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A History of the French Novel, Vol. 2

And sacrament at once of Romanticism itself


Importance of the actual _title_.]

Perhaps the first impression of any reader who is not merely not an expert in criticism, but who has not yet learnt its first, last, and hardest lesson, shirked by not a few who seem to be experts--to suspend judgment till the case is fully heard--may be unfavourable. It is true that the title _Notre-Dame de Paris_, so stupidly and unfairly disguised by the addition-substitution of "_The Hunchback_ of Notre Dame" in English translations--quite honestly and quite legitimately warns any intelligent reader what to expect. It is the cathedral itself, its visible appearance and its invisible _aura_, atmosphere, history, spirit, inspiration which gives the author--and is taken by him as giving--his real subject. Esmeralda and Quasimodo, Frollo and Gringoire are almost as much minors and supers in comparison with It or Her as Phoebus de Chateaupers and the younger Frollo and the rest are in relation to the four protagonists themselves. The most ambitious piece of _dianoia_--of thought as contrasted with incident, character, or description--is that embodied in the famous chapter, _Ceci tuera cela_, where the fatal effect of literature (at least printed literature) on architecture is inculcated. The situation, precincts, construction, constitution of the church form the centre of such action as there is, and supply by far the larger part of its scene. Therefore nobody has a right to complain of a very large proportion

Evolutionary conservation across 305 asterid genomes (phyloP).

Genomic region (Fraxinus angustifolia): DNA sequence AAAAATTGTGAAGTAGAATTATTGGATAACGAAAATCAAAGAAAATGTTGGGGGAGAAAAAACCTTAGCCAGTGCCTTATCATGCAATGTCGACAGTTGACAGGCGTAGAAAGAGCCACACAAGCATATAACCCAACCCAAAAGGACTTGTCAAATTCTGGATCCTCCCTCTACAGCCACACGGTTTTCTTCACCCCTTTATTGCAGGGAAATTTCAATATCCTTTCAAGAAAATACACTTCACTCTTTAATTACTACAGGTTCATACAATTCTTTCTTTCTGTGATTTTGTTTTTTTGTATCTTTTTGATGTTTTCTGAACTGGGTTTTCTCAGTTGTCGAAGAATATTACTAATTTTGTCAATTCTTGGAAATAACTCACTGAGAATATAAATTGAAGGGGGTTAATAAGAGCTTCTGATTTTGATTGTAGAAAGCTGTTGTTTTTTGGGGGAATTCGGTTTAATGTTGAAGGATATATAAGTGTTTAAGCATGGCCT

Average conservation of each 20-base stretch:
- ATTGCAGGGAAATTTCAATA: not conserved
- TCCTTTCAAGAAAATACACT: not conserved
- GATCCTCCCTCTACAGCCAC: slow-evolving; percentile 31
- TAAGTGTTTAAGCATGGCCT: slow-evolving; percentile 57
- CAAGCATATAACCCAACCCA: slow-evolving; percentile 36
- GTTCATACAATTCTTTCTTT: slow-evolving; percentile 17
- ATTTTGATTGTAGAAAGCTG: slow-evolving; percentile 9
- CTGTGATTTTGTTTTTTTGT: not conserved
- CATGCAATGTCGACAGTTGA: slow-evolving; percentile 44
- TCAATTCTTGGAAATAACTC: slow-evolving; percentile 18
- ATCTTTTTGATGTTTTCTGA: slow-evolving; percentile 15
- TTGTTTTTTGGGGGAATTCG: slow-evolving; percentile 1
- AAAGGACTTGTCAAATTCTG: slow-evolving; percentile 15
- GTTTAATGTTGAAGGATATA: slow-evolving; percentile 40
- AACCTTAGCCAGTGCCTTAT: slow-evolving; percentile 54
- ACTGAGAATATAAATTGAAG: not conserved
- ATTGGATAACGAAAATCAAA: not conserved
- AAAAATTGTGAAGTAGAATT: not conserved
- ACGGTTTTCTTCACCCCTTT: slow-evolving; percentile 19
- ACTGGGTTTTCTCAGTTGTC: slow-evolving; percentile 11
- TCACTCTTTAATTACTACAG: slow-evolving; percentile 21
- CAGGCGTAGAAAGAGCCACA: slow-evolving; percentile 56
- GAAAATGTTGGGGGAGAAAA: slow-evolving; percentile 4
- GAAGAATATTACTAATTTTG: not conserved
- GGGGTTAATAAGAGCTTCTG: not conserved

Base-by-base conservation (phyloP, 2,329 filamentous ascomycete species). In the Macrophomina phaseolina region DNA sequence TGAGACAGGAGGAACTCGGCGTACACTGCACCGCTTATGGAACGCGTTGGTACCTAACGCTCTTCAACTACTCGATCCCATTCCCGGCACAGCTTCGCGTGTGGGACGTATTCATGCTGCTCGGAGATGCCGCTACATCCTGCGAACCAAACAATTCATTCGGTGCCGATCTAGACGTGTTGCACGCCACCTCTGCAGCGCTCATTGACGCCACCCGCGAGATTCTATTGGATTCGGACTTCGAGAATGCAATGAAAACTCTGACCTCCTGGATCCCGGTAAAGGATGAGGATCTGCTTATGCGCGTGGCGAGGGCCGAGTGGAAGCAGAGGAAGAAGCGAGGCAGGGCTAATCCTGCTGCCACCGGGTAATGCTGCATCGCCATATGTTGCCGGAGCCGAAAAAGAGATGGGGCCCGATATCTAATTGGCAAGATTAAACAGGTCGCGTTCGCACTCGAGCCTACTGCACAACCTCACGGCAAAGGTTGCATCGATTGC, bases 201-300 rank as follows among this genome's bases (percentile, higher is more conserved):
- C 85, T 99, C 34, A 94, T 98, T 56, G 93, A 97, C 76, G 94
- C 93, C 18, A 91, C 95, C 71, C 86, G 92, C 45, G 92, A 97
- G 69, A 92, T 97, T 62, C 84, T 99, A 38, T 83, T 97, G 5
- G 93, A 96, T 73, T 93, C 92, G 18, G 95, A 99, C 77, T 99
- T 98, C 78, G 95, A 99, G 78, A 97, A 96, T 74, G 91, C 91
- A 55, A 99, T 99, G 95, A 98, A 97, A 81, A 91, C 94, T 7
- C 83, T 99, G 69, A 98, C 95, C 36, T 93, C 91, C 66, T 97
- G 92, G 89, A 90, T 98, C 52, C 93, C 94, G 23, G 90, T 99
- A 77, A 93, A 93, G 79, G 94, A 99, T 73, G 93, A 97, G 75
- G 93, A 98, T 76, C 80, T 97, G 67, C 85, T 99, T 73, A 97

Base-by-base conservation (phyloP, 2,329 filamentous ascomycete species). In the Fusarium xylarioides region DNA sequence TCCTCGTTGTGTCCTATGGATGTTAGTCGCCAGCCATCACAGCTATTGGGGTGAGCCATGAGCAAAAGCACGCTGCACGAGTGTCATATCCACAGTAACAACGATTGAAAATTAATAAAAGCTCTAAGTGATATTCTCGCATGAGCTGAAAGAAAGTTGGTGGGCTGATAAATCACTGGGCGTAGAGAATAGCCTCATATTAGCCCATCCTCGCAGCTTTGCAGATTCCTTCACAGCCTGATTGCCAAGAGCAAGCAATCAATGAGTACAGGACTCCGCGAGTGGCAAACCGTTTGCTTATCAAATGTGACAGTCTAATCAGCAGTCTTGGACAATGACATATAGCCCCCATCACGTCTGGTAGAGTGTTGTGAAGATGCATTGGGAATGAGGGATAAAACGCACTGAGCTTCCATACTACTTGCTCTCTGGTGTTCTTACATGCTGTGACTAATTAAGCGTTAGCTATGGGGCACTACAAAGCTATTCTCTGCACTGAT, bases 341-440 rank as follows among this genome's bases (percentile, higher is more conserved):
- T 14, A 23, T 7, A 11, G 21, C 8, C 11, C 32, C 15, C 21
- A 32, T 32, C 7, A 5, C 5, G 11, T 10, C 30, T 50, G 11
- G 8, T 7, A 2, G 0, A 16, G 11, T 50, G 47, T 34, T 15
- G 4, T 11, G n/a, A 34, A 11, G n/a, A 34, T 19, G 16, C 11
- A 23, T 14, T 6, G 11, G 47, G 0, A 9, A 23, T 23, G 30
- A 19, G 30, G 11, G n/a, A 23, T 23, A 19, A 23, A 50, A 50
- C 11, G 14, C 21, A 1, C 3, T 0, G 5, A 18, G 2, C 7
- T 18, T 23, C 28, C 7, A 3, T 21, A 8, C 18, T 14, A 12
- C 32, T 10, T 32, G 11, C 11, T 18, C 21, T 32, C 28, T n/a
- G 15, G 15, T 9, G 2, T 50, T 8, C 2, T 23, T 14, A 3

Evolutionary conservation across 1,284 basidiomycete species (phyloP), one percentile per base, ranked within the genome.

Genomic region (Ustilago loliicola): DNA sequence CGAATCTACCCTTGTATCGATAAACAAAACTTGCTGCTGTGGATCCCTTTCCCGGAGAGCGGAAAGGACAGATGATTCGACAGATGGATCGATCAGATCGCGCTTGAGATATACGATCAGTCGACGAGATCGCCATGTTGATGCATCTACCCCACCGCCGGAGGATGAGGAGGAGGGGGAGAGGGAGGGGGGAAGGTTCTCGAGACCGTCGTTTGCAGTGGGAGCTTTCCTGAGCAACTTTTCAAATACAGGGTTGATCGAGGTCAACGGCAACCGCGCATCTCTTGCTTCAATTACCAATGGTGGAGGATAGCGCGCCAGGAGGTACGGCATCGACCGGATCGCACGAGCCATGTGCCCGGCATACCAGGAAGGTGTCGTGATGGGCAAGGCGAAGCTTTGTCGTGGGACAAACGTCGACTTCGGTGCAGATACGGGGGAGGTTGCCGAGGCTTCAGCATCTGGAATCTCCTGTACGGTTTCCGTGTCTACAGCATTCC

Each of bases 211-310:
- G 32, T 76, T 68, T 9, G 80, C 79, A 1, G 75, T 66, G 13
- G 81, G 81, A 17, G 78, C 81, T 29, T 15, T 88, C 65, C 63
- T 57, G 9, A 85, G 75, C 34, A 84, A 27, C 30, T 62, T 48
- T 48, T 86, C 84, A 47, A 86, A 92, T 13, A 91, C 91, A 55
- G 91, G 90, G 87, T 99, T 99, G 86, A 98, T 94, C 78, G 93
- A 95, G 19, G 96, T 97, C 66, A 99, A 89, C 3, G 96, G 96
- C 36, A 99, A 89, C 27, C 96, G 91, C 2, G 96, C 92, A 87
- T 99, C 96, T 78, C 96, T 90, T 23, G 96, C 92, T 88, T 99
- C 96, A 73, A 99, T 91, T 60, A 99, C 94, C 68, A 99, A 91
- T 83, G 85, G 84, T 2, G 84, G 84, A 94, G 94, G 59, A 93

of purely architectural detail.

[Sidenote: The working out of the one under the other.]

But the question is whether, in the actual employment, and still more in what we may call the administration, of this and other diluents or obstruents of story, the artist has or has not made blunders in his art; and it is very difficult not to answer this in the affirmative. There were many excuses for him. The "guide-book novel" had already, and not so very long before, been triumphantly introduced by _Corinne_. It had been enormously popularised by Scott. The close alliance and almost assimilation of art and history with literature was one of the supremest articles of faith of Romanticism, and "the Gothic" was a sort of symbol, shibboleth, and sacrament at once of Romanticism itself. But Victor Hugo, like Falstaff, has, in this and other respects, abused his power of pressing subjects into service almost, if not quite, damnably. Whether out of pure wilfulness, out of mistaken theory, or out of a mixture[98] of these and other influences, he has made the first volume almost as little of a story as it could possibly be, while remaining a story at all. Seventy mortal pages, pretty well packed in the standard two-volume edition, which in all contains less than six hundred, dawdle over the not particularly well-told business of Gringoire's interrupted mystery, the arrival of the Flemish ambassadors, and the election of the Pope of Unreason. The vision of Esmeralda lightens the darkness and quickens the movement, and this brightness and liveliness continue till she saves her unlucky dramatist from the murderous diversions of the Cour des Miracles. But the means by which she does this--the old privilege of matrimony--leads to nothing but a single scene, which might have been effective, but which Hugo only leaves flat, while it has no further importance in the story whatsoever. After it we hop or struggle full forty pages through the public street of architecture pure and simple.

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